• With all the frenetic activity associated with the Indian Premier League and Twenty20 my attention has been diverted to the pleasures of Test match cricket. Yes, pleasures for as a bit of an old timer, as a traditionalist who grew up on a staple diet of five day matches that sometimes did not produce a result even after 30 hours of play I have really enjoyed the fare served out at the Providence stadium in Guyana.

    What a fiercely competitive match it has been between West Indies and Pakistan! Three and a half days of gripping cricket, fluctuating fortunes, some excellent batting and bowling and a keen contest between two evenly matched sides (incidentally Pakistan are ranked No 6 and West Indies No 7) produced the kind of thriller that only Test cricket can produce no matter what the younger generation might say about Twenty20. The comparatively leisurely proceedings, two innings a side instead of one, players in white, day cricket and the red ball have provided a refreshingly

    Read More »from Test cricket is alive and kicking
  • On his last day in Jaipur, Warnie looked a forlorn soul. He did not
    do his handshake with the presentation party members as he would
    normally do, and 15 minutes after the presentation had an altercation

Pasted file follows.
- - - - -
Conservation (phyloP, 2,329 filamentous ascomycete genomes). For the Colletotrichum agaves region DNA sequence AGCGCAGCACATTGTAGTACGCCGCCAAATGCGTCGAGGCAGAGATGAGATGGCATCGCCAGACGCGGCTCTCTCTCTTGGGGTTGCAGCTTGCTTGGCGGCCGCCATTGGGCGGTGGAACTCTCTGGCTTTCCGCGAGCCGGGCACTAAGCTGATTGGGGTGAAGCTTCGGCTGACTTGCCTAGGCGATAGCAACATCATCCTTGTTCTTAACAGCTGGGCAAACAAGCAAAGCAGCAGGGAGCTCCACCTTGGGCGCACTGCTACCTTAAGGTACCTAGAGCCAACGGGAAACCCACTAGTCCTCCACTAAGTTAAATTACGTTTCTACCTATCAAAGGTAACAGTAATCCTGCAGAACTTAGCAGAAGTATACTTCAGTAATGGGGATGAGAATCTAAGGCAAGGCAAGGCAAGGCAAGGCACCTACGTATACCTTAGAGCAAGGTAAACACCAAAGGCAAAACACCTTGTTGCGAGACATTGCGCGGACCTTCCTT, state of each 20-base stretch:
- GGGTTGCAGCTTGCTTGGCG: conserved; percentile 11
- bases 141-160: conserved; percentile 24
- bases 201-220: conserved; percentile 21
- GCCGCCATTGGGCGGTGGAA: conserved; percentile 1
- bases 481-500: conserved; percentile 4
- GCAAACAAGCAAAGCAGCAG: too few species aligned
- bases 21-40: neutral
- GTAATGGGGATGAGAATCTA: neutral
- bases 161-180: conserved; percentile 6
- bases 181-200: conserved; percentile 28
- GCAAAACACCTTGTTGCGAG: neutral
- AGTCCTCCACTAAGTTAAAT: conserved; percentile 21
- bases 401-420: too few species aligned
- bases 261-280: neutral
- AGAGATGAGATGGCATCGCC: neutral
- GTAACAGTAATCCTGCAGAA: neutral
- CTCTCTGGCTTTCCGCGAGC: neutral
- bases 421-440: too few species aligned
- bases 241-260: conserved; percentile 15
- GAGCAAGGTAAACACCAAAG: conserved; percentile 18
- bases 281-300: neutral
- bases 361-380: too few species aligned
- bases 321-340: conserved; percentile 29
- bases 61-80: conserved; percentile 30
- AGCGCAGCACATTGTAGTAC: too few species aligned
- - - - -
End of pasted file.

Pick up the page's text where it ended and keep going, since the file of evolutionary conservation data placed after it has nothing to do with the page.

with me for not being given the pitch and the pitch preparation that he
    wanted.

     

    This was the ugly side of a master cricketer who
    was an absolute tormentor of batsmen of his generation, and sent
    shudders up many a spine. In a format like T20, batsmen preferred to see
    his 4 overs off without incident. The success of the great Australian
    side under Mark Taylor, Waugh, and Ponting had Warne as a key factor.
    Except Indians, he defeated batsmen of every country with his
    mesmerizing brand of spin and was largely responsible, along with Anil
    Kumble, for revival of leg spin as a potent force in international
    cricket.

     

    On the field, he was an absorbed, passionate
    maestro, a complete cricketer who could fool the best of batsmen. He was
    a feisty fighter, fiercely competitive on the field, but

    Read More »from Shane Warne – The Flawed Genius
  • - PC Valthaty with his 62 in this game has an aggregate of 438 runs in IPL 2011. He holds the record for most runs in IPL 2011. He went past CH Gayle who had a total of 436 runs.

     

    - PC Valthaty became the sixth batsman to total 400 plus runs in IPL 2011. Others are - CH Gayle {436}, V Sehwag {424}, SE Marsh {412}, SR Tendulkar {408} and V Kohli {402}. SE Marsh reaching the milestone in this game.

     

    - PC Valthaty scored six boundary fours in this game which gave him a total of 52 boundary fours in IPL 2011. He became the second batsman in IPL 2011 to score 50 plus boundary fours, the other being V Sehwag who has scored 51 fours. Thus PC Valthaty owns the record for most boundary fours in IPL 2011.

     

    - PC Valthaty's 62 in this game provide the 76th occasion of a batsman scoring a fifty in IPL 2011. His knock represents the ninth occasion of a Mohali batsman scoring a fifty and also represents his third fifty in IPL 2011.

     

    - PP Chawla's three wickets in this game gave him a total of 53

    Read More »from IPL Match 60: Kings XI Punjab vs Delhi Daredevils

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